The interaction of the drilling fluid with the formation rock is a key factor that determines the time-dependent stability of wellbores in shale formations. The analysis of wellbore stability in shales requires modelling of various coupled processes that are dependent on the relative properties of the drilling fluid and formation pore fluid. These processes include mud pressure penetration, thermal diffusion, chemical potential mechanism and poroelasticity. These processes affect the formation pore pressure, stresses and deformation. The critical drilling fluid properties include mud type, weight, temperature, and type and concentration of free ions.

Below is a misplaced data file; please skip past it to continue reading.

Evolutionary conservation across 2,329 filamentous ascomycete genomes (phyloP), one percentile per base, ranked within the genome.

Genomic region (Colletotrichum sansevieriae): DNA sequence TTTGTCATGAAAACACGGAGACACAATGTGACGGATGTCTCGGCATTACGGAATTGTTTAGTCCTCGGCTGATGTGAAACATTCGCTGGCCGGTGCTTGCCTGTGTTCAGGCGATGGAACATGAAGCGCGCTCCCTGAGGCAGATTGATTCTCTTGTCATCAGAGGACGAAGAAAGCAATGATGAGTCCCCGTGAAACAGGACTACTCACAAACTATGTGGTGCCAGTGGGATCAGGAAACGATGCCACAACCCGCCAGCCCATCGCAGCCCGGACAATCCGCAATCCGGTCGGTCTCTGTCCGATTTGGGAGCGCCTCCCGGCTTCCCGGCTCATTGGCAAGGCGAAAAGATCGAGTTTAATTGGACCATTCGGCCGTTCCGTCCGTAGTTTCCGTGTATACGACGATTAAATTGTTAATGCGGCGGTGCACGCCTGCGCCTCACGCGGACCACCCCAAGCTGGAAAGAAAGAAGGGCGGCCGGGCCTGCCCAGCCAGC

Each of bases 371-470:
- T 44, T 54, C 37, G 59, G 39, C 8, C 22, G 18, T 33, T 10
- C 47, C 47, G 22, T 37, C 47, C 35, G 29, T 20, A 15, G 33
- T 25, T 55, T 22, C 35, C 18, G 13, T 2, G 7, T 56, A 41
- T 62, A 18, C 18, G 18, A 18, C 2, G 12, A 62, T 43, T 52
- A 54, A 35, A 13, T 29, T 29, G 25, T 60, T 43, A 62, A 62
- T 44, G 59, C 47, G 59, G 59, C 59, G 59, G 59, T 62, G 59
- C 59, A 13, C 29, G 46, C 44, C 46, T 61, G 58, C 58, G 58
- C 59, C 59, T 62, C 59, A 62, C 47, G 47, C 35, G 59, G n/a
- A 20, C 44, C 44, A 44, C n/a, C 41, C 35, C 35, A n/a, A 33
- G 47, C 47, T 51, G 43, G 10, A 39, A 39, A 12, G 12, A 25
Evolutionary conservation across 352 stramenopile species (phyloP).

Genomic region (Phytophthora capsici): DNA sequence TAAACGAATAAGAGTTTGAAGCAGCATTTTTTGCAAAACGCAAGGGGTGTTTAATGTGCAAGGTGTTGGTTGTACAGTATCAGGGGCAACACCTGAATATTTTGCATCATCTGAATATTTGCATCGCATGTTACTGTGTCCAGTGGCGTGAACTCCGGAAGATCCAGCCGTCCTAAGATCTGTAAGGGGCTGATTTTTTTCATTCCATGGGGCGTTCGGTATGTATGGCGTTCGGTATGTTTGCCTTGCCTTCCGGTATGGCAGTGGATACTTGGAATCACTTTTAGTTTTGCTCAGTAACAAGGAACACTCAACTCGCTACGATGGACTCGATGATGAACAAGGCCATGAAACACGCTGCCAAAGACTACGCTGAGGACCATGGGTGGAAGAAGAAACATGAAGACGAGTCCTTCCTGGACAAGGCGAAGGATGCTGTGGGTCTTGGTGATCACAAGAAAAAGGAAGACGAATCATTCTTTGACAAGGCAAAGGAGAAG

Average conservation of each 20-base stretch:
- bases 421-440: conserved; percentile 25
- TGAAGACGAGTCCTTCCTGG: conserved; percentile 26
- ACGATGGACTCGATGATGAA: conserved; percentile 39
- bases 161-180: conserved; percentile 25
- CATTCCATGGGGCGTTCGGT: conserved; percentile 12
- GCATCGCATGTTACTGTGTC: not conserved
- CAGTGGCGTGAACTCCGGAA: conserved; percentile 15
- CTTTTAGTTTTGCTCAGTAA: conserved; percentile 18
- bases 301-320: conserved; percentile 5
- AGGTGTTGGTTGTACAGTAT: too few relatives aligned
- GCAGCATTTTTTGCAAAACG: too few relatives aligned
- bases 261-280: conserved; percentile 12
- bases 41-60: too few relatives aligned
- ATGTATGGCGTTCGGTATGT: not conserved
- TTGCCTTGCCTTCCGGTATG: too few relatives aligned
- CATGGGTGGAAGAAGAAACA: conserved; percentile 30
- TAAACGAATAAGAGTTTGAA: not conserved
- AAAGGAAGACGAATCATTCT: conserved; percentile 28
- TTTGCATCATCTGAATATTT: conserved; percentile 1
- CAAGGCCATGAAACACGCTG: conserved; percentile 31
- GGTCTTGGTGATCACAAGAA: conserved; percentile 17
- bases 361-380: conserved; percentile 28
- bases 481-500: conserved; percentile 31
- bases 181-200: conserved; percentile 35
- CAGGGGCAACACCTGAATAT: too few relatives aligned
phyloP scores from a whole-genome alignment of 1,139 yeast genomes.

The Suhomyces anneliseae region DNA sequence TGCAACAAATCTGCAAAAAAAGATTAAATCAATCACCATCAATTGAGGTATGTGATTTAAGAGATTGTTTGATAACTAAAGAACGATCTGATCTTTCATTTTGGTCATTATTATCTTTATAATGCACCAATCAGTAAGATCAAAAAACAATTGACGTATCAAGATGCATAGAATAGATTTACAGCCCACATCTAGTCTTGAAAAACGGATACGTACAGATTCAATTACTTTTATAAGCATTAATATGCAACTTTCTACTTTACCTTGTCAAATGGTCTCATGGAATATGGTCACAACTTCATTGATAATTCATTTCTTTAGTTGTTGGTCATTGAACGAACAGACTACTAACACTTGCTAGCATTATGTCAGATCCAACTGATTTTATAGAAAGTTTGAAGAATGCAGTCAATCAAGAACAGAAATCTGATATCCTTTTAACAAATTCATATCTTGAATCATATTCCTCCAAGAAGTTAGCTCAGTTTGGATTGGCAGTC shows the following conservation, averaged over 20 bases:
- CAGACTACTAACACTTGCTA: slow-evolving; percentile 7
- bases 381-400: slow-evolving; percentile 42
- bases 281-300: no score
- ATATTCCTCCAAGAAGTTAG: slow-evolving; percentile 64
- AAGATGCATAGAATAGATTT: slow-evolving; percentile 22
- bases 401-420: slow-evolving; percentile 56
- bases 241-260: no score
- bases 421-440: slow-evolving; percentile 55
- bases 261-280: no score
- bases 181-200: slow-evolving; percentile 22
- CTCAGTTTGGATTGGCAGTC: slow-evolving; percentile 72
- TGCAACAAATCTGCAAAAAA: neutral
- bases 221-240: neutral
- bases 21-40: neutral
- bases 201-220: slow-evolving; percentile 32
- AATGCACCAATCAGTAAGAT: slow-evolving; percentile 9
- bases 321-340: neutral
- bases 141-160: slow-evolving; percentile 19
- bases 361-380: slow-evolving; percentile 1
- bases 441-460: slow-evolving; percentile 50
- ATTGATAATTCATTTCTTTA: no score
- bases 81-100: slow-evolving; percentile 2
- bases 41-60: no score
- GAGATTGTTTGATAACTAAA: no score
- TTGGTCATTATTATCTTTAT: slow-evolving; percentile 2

Numerical simulations are conducted to model the effect of coupling the various processes on wellbore stability in shales. The simulations used a finite element code SHALESTAB that solves the specific coupled differential equations which describe these processes. It is found that the use of a cooler drilling fluid with a higher salt concentration and the appropriate mud density, viscosity and surface tension reduces the formation pore pressure and helps to enhance the stability while the use of a hotter drilling fluid with a lower salt concentration and less favourable mud physical characteristics has the reverse effect. The coupled simulations show that incorporating the chemical potential and mud pressure penetration mechanisms, depending on the mud properties, can reduce the formation pore pressure. For an effective assessment of wellbore stability in shales, the analyses need to take into account these complex coupled time-dependent processes.

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